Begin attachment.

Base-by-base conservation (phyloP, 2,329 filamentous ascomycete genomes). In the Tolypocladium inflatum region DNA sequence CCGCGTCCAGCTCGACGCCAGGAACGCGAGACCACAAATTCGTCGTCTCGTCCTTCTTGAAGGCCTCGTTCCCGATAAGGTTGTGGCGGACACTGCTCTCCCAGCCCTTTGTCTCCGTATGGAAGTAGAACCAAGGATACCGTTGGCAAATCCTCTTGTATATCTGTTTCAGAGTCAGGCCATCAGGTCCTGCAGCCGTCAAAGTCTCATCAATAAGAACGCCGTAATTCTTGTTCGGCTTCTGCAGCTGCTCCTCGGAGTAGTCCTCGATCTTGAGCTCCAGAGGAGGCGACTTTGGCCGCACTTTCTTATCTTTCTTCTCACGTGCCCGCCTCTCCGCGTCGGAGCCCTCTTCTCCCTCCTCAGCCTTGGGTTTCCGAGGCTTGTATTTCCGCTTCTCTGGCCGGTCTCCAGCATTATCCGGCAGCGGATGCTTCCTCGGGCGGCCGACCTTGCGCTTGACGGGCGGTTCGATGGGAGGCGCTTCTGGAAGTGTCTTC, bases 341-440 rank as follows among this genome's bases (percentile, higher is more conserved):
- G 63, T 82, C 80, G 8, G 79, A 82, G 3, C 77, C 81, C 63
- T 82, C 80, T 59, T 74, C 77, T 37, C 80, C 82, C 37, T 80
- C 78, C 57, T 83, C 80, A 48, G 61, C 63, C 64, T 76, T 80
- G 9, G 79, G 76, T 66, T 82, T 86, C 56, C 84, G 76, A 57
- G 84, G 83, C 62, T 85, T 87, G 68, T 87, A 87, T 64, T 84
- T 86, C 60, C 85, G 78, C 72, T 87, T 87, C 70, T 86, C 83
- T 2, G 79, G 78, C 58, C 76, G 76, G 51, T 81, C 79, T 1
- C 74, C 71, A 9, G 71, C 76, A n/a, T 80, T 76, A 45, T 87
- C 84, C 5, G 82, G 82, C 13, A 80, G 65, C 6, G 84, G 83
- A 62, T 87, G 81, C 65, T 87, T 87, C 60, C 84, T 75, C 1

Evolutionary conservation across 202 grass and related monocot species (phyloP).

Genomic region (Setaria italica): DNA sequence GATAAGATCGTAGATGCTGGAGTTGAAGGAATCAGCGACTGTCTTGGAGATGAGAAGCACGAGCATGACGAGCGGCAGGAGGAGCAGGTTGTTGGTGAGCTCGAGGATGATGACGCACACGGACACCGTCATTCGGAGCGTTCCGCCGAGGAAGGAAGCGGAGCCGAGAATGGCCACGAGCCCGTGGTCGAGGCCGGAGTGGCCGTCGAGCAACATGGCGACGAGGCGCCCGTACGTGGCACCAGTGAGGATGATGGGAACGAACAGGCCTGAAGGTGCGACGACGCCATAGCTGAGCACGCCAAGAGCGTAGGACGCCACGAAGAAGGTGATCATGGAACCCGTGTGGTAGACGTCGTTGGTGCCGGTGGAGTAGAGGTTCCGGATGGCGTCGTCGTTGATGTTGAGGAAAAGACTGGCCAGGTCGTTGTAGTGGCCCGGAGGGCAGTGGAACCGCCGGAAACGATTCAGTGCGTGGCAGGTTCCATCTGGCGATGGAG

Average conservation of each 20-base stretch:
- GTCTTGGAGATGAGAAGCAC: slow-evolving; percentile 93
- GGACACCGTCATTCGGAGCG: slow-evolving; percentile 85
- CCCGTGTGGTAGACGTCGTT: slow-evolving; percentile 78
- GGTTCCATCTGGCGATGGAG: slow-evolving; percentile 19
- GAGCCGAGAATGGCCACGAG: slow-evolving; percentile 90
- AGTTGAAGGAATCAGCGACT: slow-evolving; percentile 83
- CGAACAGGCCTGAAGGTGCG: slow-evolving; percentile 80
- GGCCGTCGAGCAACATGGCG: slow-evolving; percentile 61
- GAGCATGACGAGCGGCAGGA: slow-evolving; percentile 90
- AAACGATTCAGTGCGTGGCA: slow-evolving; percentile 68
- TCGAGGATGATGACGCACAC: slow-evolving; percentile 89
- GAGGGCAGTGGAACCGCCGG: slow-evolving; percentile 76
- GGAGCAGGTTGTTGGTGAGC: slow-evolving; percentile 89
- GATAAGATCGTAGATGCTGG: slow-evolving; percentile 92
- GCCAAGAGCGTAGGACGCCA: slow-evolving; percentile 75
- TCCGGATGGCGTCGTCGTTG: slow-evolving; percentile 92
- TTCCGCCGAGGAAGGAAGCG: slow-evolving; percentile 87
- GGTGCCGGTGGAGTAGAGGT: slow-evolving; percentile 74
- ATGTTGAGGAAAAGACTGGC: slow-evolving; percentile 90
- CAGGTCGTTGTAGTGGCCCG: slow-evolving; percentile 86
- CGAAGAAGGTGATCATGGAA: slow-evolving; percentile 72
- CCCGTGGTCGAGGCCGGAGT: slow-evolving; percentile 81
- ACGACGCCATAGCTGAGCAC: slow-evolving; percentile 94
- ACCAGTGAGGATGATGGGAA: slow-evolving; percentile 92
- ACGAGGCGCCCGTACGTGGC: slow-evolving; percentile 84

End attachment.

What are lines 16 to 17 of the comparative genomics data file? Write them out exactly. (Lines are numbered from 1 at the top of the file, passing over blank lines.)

- GGACACCGTCATTCGGAGCG: slow-evolving; percentile 85
- CCCGTGTGGTAGACGTCGTT: slow-evolving; percentile 78